Vet­tel not feel­ing pres­sure de­spite 15 races with­out a win

The Saratogian (Saratoga, NY) - - SPORTS -

By Jerome Pug­mire LE CASTELLET, FRANCE >> De­spite 15 For­mula One races with­out a win, four-time world cham­pion Se­bas­tian Vet­tel says he is not bur­dened by his lack of form head­ing into this week­end’s French Grand Prix.

The Fer­rari driver, whose last of four world ti­tles came in 2013, al­ready trails cham­pi­onship leader Lewis Hamil­ton by 62 points. He has not won since the Bel­gian GP last Au­gust, with a best of two sec­ond-place fin­ishes af­ter seven races so far this season. Hamil­ton has won five of them, in­clud­ing the last three.

“I’m not frus­trated. Do I look frus­trated?” Vet­tel said dur­ing an oc­ca­sion­ally terse me­dia ses­sion at Fer­rari’s mo­torhome on Thurs­day. “It’s not like we had 15 races to win and we didn’t win, then I’d be frus­trated.”

He added: “It’s not that we’ve dom­i­nated the last 15 races.”

That doesn’t say much for Fer­rari’s form, or his own.

Since his last win, Vet­tel has looked in­creas­ingly vul­ner­a­ble when un­der pres­sure from Hamil­ton — as was the case in the two pre­vi­ous sea­sons won by Hamil­ton.

At the Bahrain GP in late March, he span his car with Hamil­ton be­hind him about 20 laps from the end. Then, two weeks ago, Vet­tel looked on course to win the Cana­dian GP only to fin­ish in sec­ond place af­ter be­ing given a five-sec­ond time penalty for an in­ci­dent — again with some 20 laps to go.

With Hamil­ton pres­sur­ing be­hind him, Vet­tel went off into the grass com­ing into a turn and then swerved back onto the track, forc­ing Hamil­ton to brake sud­denly to avoid a crash.

Vet­tel was fu­ri­ous at a de­ci­sion he con­sid­ered grossly un­fair, and the Ger­man let his feelings be known by swap­ping the No. 1 and No. 2 signs in front of the cars parked on the pos­trace grid to sig­nify he was the moral win­ner, if not the ac­tual one.

“I still have the same view,” Vet­tel said Thurs­day. “Once I was told (about the penalty) I didn’t un­der­stand why, and when I was told why I still didn’t un­der­stand.”

On Fri­day, Vet­tel will learn the con­clu­sions of a fur­ther re­view from the Mon­treal race-day stew­ards into the in­ci­dent.

“We will see what hap­pens,” Vet­tel said. “First of all it’s to open the case and have an­other look. We’ll bring some in­for­ma­tion that maybe the stew­ards didn’t have at the time.”

Even if Vet­tel were to get seven points ex­tra for a win he thinks he should have had, it would make lit­tle im­pact on the con­sid­er­able lead Hamil­ton has es­tab­lished in the F1 stand­ings.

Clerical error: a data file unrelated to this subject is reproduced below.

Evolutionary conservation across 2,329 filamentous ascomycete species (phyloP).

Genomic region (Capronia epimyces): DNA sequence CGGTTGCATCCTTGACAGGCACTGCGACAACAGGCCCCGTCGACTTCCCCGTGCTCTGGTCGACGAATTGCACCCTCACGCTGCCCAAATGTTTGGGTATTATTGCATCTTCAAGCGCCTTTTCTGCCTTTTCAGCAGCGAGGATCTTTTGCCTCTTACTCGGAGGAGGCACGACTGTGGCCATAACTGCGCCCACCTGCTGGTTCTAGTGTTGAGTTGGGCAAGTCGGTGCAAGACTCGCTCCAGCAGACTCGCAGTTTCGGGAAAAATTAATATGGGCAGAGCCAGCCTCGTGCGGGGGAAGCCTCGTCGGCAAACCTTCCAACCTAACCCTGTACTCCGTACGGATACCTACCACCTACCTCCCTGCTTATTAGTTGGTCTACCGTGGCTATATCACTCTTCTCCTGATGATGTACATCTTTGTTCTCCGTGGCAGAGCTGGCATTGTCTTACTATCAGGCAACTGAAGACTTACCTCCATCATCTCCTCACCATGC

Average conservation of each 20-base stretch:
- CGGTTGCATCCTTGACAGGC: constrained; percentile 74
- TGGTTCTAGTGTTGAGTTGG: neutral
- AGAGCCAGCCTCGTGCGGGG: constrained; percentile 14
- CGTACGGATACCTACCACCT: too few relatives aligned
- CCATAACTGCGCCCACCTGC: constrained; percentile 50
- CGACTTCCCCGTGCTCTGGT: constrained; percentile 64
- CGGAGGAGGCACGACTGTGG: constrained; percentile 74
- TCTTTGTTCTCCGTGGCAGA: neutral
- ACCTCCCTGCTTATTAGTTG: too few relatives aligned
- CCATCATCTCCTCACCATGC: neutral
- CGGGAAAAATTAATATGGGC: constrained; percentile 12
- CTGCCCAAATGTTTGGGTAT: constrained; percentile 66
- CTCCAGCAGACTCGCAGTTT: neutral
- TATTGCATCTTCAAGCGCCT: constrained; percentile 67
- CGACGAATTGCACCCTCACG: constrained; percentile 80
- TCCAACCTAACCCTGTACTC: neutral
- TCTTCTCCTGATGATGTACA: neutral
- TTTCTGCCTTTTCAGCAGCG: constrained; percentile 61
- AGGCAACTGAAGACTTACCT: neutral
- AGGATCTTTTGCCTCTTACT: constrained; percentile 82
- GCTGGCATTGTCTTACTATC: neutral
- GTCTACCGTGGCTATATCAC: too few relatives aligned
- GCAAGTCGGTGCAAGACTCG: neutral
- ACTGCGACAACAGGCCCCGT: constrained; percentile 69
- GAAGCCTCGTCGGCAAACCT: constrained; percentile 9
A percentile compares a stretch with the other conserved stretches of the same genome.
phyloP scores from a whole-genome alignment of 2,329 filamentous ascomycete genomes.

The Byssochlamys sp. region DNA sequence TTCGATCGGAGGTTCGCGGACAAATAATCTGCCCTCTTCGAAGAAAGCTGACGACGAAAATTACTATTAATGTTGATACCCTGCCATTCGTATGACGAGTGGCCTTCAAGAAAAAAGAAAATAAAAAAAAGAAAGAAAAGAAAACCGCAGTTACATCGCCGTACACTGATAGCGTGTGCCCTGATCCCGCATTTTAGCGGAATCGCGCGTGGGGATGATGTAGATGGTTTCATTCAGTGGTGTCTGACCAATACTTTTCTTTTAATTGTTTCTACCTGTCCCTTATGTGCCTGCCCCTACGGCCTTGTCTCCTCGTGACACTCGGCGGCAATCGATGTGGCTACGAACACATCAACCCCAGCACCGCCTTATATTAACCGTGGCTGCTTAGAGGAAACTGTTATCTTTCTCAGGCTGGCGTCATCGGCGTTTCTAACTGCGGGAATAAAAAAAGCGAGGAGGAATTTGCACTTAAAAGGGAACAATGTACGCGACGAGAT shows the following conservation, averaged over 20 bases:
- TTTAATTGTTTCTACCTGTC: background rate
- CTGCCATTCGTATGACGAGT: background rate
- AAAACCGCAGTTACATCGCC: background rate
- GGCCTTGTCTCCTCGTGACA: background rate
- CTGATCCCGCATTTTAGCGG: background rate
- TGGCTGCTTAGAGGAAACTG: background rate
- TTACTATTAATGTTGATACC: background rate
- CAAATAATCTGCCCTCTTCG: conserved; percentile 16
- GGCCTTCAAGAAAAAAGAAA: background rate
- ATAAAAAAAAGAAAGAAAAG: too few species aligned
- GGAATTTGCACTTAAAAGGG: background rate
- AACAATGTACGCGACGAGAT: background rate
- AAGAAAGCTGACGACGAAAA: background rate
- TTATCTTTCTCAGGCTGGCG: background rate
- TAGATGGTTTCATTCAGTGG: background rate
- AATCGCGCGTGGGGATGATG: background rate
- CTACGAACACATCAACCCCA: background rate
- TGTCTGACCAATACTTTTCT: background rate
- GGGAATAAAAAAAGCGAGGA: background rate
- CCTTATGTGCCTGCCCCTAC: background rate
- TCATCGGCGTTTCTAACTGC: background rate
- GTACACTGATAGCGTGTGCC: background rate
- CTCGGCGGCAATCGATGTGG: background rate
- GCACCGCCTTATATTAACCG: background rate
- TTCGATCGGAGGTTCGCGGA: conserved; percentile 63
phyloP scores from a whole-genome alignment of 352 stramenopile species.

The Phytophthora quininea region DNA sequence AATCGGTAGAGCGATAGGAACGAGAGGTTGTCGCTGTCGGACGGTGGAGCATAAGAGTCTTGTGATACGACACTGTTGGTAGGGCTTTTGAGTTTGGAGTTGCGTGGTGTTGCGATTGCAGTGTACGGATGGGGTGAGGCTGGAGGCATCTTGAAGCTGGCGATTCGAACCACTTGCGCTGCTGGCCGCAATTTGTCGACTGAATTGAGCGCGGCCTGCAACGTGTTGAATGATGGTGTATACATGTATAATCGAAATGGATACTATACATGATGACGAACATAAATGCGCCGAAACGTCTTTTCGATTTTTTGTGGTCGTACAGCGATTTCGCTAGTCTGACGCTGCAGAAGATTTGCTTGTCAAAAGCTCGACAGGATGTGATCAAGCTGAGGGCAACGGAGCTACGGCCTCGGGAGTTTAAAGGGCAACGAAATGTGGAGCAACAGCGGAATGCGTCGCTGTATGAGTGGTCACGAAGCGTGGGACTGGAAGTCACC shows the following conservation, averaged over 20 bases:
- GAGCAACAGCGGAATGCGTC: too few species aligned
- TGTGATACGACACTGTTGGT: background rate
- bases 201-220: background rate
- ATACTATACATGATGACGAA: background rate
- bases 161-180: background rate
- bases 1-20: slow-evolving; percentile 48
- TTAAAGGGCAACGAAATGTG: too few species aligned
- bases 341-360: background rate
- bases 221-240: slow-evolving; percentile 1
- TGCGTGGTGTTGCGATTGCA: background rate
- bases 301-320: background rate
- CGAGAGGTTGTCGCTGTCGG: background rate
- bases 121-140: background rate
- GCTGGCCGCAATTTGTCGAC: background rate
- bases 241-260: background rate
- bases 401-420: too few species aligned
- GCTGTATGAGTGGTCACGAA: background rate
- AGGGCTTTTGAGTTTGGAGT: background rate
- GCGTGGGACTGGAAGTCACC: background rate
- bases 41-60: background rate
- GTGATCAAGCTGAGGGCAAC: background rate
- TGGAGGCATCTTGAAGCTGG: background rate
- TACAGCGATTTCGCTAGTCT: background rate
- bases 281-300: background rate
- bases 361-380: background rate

Hamil­ton is look­ing in strong form to win a sixth world ti­tle and leads Mercedes team­mate Valt­teri Bot­tas by 29 points, hav­ing trailed him early in the cam­paign. Bot­tas has won the other two races, giv­ing de­fend­ing con­struc­tors cham­pion Mercedes a stun­ning seven out of seven.

Vet­tel, who won his world ti­tles con­sec­u­tively with Red Bull dur­ing its dom­i­nant era from 2010-13, is 33 points be­hind Bot­tas in third place.

“The next races will be very im­por­tant be­cause once you reach race 10, which is al­most half­time (in the season), then there’s only 10 or 11 races left,” Vet­tel said. “At some point we need to start turn­ing things around.”

Vet­tel fin­ished only fifth in last year’s French GP, with Hamil­ton win­ning it.

Still, Vet­tel is op­ti­mistic the lay­out of the 5.84-kilo­me­ter (3.62-mile) track with sev­eral straights will con­firm Fer­rari’s ad­van­tage over Mercedes in terms of straight-line speed. The Cir­cuit Paul Ri­card’s de­sign, with its var­ied cor­ner­ing speeds, also of­fers driv­ers sev­eral op­por­tu­ni­ties for over­tak­ing.


In this file photo dated Thurs­day Fer­rari driver Se­bas­tian Vet­tel of Ger­many dur­ing a prac­tice ses­sion at the Monaco race­track, in Monaco. De­spite 15 For­mula One races with­out a win, four-time world cham­pion Se­bas­tian Vet­tel on Thurs­day claims he is not bur­dened by his lack of form head­ing into this week­end’s French Grand Prix.

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